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posted by cmn32480 on Monday October 26 2015, @06:12AM   Printer-friendly
from the if-they-had-only-listened-before dept.

Marketoonist ran a story about marketers saying, "Oops, our bad."

The Interactive Advertising Bureau issued a remarkable mea culpa last week about the state of online advertising. In response to the rise of ad-blocking software, IAB VP Scott Cunningham said digital advertisers should take responsibility for annoying people and driving them to use ad blockers:

"We messed up. As technologists, tasked with delivering content and services to users, we lost track of the user experience....

"We build advertising technology to optimize publishers' yield of marketing budgets that had eroded after the last recession. Looking back now, our scraping of dimes may have cost us dollars in consumer loyalty...

"The consumer is demanding these actions, challenging us to do better, and we must respond."

Nod to pipedot for running this story.

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  • (Score: 1) by tftp on Monday October 26 2015, @10:23PM

    by tftp (806) on Monday October 26 2015, @10:23PM (#254901) Homepage

    A dead-tree computer magazine I like has both ads on the text pages, and a separate ads-only section. I've never bought anything from the ads on text pages. But I've explicitly gone to the ads-only pages to look for things.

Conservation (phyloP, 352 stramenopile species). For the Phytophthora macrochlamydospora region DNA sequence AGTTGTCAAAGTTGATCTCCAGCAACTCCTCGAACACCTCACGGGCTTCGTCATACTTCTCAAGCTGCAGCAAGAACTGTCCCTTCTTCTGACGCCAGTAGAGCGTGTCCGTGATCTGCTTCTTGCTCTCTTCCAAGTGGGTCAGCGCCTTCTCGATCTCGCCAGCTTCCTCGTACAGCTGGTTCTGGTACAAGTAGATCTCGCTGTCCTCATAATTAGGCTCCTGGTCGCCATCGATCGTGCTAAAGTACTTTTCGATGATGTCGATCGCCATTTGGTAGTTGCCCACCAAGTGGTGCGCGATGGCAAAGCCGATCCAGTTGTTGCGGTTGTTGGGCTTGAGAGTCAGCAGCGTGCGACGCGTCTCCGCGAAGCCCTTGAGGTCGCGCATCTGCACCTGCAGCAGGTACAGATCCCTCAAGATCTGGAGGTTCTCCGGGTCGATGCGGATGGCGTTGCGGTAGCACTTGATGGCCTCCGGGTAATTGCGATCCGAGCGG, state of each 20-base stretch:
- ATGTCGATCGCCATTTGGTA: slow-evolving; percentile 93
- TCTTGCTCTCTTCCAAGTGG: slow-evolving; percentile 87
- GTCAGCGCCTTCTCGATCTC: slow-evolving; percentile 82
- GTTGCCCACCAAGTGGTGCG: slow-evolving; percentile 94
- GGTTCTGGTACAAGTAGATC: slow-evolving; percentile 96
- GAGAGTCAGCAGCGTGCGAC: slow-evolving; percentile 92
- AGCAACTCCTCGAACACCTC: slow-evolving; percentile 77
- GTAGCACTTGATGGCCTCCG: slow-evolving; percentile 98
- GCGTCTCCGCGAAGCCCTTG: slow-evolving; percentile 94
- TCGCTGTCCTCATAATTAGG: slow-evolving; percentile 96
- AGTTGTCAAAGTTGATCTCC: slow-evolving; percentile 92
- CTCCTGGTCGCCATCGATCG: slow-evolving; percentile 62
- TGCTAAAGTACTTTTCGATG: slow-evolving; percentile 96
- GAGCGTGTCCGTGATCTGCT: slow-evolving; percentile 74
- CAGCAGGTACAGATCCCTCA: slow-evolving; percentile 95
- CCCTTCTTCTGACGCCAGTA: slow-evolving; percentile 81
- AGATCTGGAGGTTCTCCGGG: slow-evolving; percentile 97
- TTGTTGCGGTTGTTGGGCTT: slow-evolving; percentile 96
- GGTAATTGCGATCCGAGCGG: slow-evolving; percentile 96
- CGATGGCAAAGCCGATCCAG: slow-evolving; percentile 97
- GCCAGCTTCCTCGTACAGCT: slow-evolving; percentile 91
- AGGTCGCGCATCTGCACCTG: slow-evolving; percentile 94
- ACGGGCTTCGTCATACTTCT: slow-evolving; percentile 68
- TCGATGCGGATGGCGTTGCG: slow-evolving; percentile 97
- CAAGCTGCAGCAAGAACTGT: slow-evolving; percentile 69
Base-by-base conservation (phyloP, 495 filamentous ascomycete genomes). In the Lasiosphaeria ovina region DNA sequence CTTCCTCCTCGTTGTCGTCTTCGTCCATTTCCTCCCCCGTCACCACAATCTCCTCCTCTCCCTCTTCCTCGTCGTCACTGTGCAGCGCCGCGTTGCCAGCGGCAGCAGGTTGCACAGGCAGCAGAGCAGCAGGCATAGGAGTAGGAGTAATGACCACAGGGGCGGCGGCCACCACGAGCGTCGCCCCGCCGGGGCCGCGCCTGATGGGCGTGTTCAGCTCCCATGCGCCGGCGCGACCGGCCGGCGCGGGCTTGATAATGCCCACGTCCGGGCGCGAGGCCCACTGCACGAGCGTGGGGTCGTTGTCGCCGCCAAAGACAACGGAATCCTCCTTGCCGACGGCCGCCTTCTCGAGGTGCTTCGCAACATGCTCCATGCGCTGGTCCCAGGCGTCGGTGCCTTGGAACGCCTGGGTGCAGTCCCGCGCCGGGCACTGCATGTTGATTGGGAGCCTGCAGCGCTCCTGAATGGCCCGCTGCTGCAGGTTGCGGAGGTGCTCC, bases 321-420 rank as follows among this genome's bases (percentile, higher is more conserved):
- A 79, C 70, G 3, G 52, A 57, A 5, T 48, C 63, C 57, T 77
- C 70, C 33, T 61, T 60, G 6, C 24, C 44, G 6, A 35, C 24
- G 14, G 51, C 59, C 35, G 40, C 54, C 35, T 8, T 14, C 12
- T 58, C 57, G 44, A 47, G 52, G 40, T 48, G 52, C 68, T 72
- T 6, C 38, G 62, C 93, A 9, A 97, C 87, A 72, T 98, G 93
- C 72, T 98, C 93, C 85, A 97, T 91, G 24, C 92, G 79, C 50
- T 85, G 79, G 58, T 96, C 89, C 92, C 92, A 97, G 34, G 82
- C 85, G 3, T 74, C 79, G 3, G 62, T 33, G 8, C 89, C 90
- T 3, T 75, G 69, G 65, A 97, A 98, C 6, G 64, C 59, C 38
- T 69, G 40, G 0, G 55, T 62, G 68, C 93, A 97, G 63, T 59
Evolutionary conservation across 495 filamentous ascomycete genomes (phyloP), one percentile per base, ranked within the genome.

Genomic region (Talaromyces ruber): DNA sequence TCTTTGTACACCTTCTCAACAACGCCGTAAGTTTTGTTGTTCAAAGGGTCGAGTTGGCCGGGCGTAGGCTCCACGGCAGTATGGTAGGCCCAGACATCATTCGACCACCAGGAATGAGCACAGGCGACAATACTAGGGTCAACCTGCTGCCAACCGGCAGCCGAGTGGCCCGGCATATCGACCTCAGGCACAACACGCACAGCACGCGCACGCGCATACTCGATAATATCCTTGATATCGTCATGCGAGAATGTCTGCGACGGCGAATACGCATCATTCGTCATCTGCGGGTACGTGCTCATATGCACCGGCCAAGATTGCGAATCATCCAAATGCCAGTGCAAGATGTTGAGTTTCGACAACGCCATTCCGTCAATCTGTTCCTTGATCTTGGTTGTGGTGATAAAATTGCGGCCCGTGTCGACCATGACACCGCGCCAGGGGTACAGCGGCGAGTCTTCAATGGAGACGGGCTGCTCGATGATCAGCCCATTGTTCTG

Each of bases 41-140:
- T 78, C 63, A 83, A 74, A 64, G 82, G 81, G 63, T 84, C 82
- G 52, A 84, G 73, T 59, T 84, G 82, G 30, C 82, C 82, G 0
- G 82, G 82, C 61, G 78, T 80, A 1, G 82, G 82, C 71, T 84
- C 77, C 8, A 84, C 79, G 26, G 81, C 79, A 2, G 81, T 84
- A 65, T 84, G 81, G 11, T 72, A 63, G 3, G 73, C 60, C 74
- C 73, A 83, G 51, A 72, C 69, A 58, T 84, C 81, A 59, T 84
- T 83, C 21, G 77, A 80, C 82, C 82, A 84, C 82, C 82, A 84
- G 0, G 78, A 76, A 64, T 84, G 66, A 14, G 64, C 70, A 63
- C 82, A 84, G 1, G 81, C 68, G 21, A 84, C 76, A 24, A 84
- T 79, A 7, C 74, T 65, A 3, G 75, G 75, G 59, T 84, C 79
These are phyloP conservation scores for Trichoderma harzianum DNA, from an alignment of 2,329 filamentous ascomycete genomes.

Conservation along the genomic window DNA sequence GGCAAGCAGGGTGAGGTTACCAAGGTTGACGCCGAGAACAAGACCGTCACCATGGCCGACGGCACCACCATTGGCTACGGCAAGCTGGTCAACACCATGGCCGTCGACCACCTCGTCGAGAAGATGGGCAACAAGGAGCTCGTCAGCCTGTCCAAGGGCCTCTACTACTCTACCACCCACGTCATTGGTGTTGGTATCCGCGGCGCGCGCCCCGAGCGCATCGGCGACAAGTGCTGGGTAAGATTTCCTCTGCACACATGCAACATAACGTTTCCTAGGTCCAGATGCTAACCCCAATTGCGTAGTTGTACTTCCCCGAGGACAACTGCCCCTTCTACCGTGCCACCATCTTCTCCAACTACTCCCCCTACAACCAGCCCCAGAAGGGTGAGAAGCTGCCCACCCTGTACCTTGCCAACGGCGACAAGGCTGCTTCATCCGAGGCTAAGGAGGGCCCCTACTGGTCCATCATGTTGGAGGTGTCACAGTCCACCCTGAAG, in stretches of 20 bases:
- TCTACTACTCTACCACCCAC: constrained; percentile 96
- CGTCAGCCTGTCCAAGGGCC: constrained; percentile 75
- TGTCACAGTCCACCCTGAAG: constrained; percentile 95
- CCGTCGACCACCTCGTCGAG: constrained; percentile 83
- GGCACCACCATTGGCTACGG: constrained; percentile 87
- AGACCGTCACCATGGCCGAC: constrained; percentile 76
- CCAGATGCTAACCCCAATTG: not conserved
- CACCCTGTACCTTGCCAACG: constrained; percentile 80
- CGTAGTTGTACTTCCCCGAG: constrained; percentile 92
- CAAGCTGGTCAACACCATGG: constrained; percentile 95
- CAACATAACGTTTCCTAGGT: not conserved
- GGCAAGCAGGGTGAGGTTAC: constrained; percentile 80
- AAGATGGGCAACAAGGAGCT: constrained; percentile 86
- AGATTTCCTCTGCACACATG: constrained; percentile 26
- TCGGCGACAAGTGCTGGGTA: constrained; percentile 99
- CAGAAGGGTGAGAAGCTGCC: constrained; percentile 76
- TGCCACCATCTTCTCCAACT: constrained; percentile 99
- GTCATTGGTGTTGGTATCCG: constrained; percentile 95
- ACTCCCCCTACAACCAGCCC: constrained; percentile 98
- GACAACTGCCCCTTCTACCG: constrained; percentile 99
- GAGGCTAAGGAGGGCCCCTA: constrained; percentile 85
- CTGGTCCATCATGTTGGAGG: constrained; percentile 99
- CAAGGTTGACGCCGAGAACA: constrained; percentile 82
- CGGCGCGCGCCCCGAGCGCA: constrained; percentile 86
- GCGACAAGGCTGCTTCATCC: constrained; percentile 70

As some on SN may be aware, I am one of those people who hate ads. However this does not apply to ads-only pages. I receive QST, for example (one of the two dead-tree magazines that I subscribe to,) and it has ad pages. Quite often I like to look through those, to learn what's new is up there. The keyest difference here is that those ads are not interfering with me reading an entirely unrelated article. They are read in a completely different configuration of mind, on my own terms, when I am curious about new products.

    In other words, ads on demand are fine. They are useful, as they allow manufacturers to explain what they have. There is time and place for everything. There is time for silence during a brain surgery, and there is time for loud music during a large, wild party. Just don't mix them up. If I want to see ads about bicycle headlights, I want to search for them and be given a collection like Google Images. I don't want to see ads about bicycle headlights when I read an article about glueballs, or about serialization of a class.